Now science supports what you likely already know to be true: Listening to other people talk on their mobile phones is annoying and distracting.
A new study out in the journal PLOS ONE reveals that when subjects attempted to mind their own business while completing a cognitive task, overhearing a telephone conversation robbed them of their attention more than being witness to a two-sided conversation.
"I find cell phones annoying, frankly, and there's lots of research suggesting that many people agree -- so I wanted to study this," said study lead author Veronica Galvan, an assistant professor in the department of psychological sciences with the College of Arts and Sciences at the University of San Diego.
Last year, a separate study conducted by researchers at Cornell University asked subjects to perform a cognitive task while attempting to ignore sound recordings. The result of the study was that one-sided mobile phone conversations were more distracting and irritating than overhearing two-sided in-person conversations.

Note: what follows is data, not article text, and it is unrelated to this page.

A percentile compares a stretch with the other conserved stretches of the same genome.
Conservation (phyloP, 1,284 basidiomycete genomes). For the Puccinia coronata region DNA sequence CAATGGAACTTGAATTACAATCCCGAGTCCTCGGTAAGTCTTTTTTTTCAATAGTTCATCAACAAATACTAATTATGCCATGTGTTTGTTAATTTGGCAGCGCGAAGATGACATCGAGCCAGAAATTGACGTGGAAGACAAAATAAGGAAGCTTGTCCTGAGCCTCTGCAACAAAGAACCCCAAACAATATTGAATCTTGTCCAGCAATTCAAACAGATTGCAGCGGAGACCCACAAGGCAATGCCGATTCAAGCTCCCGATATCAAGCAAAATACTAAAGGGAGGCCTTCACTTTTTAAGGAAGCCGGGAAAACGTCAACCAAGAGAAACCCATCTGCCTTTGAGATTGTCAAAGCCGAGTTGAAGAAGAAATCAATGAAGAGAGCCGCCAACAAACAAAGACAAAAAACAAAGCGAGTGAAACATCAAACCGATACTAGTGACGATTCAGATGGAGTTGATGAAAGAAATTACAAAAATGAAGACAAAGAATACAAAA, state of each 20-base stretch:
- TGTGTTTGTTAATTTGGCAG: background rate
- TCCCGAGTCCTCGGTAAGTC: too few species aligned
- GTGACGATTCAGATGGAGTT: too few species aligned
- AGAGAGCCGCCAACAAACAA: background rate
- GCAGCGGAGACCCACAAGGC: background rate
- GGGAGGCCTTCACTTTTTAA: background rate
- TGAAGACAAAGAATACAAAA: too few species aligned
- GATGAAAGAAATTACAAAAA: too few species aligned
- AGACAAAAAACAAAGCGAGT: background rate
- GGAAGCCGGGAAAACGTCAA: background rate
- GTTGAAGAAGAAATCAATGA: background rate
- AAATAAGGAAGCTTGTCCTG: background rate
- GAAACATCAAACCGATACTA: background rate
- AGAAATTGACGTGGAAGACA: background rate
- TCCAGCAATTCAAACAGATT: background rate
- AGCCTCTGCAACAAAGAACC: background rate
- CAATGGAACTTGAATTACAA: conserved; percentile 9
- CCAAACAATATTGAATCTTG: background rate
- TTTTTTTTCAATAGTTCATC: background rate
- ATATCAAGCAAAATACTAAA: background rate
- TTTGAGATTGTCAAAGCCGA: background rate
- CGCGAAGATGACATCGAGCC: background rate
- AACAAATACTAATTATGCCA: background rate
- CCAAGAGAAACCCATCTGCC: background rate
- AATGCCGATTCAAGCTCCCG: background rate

Building on that research, Galvan and her team had nearly 150 subjects perform a task in which they had to try to solve 30 simple or challenging anagrams (for example, cause=sauce). During the task, actors staged a conversation, either with one person on a mobile phone or two people talking in person.
According to the researchers, people appear to be less able to tune out the mobile phone conversations compared to two-person exchanges. Galvan said it remains unclear as to why this is so.
"We didn't study why cellphone conversations are more distracting," she said. "But there's a lot of research that shows that (mental) multitasking isn't really possible. That your brain actually has to switch back and forth between listening in and doing something else, rather than doing both tasks at the same time.
"And it also could be a question of control," Galvan said. "Bystanders to these conversations lack any control over whether someone in public answers their phone and shares personal information the bystander doesn't really want to hear. And that lack of control could be stressful. Of course that could be true of a two-way conversation too. So we'll need more research to try and figure this out."